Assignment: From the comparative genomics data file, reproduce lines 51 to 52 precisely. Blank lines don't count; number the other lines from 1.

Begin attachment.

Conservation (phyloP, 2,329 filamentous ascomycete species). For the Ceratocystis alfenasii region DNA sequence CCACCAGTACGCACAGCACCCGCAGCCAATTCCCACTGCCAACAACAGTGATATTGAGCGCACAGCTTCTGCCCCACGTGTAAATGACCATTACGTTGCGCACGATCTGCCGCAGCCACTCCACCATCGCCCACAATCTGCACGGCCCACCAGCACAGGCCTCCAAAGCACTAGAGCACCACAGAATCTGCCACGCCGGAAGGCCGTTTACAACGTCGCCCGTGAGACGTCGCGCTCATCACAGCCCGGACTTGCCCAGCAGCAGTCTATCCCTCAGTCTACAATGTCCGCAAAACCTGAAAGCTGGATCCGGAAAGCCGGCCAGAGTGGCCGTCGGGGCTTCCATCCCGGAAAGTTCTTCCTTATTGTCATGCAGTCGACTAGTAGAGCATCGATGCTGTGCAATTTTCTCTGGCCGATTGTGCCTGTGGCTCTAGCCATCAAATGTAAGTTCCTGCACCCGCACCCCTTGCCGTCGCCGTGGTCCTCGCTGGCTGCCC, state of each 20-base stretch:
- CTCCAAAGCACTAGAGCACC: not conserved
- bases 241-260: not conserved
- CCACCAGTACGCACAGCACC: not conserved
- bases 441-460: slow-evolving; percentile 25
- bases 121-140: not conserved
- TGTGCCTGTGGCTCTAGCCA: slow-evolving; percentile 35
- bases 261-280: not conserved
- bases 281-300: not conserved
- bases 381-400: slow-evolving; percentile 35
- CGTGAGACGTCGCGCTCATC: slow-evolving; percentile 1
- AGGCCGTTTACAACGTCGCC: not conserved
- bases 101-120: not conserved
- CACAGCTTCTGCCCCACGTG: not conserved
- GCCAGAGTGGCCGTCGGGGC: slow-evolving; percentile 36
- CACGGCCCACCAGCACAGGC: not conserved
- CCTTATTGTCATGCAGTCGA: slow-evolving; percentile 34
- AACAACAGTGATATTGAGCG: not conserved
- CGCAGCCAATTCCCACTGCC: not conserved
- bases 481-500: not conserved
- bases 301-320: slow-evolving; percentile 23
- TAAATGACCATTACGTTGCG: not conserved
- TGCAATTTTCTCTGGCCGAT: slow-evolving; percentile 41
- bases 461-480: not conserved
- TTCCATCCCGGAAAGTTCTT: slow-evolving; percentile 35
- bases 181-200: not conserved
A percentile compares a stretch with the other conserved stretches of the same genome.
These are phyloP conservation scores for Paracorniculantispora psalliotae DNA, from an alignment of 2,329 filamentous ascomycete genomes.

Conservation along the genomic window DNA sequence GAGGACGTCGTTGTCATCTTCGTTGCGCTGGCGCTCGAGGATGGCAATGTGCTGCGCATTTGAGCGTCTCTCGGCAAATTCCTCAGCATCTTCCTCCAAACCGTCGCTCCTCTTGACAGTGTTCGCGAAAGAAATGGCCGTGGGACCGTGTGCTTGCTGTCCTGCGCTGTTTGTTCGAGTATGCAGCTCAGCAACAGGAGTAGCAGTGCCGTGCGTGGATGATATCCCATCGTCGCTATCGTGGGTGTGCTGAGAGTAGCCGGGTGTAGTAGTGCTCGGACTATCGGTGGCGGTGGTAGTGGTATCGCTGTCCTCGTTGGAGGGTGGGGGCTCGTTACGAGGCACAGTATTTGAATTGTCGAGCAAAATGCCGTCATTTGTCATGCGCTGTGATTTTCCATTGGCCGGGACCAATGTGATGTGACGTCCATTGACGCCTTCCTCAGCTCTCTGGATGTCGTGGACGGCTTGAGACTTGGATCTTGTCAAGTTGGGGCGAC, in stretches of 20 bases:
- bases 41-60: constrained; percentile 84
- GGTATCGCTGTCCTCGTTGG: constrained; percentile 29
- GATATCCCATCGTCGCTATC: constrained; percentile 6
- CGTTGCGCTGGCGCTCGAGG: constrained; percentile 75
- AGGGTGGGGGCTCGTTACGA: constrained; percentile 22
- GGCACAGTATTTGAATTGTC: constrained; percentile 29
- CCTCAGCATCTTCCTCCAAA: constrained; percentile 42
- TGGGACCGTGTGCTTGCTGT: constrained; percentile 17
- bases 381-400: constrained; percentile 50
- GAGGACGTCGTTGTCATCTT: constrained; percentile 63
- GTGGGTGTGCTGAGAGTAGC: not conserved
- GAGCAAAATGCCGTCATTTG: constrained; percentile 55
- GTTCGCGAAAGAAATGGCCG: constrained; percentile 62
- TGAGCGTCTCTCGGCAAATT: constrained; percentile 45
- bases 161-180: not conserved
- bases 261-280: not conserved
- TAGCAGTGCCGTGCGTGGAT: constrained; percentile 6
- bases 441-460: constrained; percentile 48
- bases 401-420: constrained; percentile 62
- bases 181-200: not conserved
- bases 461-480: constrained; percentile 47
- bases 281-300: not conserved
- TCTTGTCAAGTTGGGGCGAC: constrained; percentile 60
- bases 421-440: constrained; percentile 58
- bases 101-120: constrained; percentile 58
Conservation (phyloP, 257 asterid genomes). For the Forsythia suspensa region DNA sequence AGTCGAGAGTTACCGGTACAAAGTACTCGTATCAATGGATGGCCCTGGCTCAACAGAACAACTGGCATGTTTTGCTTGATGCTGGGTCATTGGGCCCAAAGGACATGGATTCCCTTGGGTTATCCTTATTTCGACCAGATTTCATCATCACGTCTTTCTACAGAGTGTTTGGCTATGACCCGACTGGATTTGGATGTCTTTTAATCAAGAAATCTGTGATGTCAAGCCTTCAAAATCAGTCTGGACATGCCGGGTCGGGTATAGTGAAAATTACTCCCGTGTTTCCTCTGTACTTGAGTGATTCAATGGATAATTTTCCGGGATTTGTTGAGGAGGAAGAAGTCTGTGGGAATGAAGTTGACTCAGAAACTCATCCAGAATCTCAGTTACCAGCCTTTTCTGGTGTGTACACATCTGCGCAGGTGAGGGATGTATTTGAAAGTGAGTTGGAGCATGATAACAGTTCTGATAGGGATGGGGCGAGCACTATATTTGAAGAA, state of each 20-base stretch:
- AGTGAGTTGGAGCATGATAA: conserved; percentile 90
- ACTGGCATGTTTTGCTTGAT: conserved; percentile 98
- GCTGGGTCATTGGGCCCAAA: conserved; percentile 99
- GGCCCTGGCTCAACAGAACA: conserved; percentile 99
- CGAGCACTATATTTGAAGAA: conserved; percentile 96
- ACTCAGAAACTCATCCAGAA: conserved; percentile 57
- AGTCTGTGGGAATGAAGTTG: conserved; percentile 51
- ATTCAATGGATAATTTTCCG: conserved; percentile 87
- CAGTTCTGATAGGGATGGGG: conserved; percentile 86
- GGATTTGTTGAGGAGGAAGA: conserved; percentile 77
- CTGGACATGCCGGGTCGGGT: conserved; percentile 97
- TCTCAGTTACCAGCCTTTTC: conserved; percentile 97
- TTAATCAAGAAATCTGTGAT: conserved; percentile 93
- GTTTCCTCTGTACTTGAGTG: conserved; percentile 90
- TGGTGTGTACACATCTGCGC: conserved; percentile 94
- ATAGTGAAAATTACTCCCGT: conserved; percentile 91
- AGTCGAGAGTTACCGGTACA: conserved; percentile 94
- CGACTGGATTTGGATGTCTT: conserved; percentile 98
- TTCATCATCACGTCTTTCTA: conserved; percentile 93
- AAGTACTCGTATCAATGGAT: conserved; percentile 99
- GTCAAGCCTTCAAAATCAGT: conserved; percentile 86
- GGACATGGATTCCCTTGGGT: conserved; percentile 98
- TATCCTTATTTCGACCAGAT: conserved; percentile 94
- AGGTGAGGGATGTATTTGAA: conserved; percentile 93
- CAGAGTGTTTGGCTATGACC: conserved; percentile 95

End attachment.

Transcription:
- bases 281-300: not conserved
- TCTTGTCAAGTTGGGGCGAC: constrained; percentile 60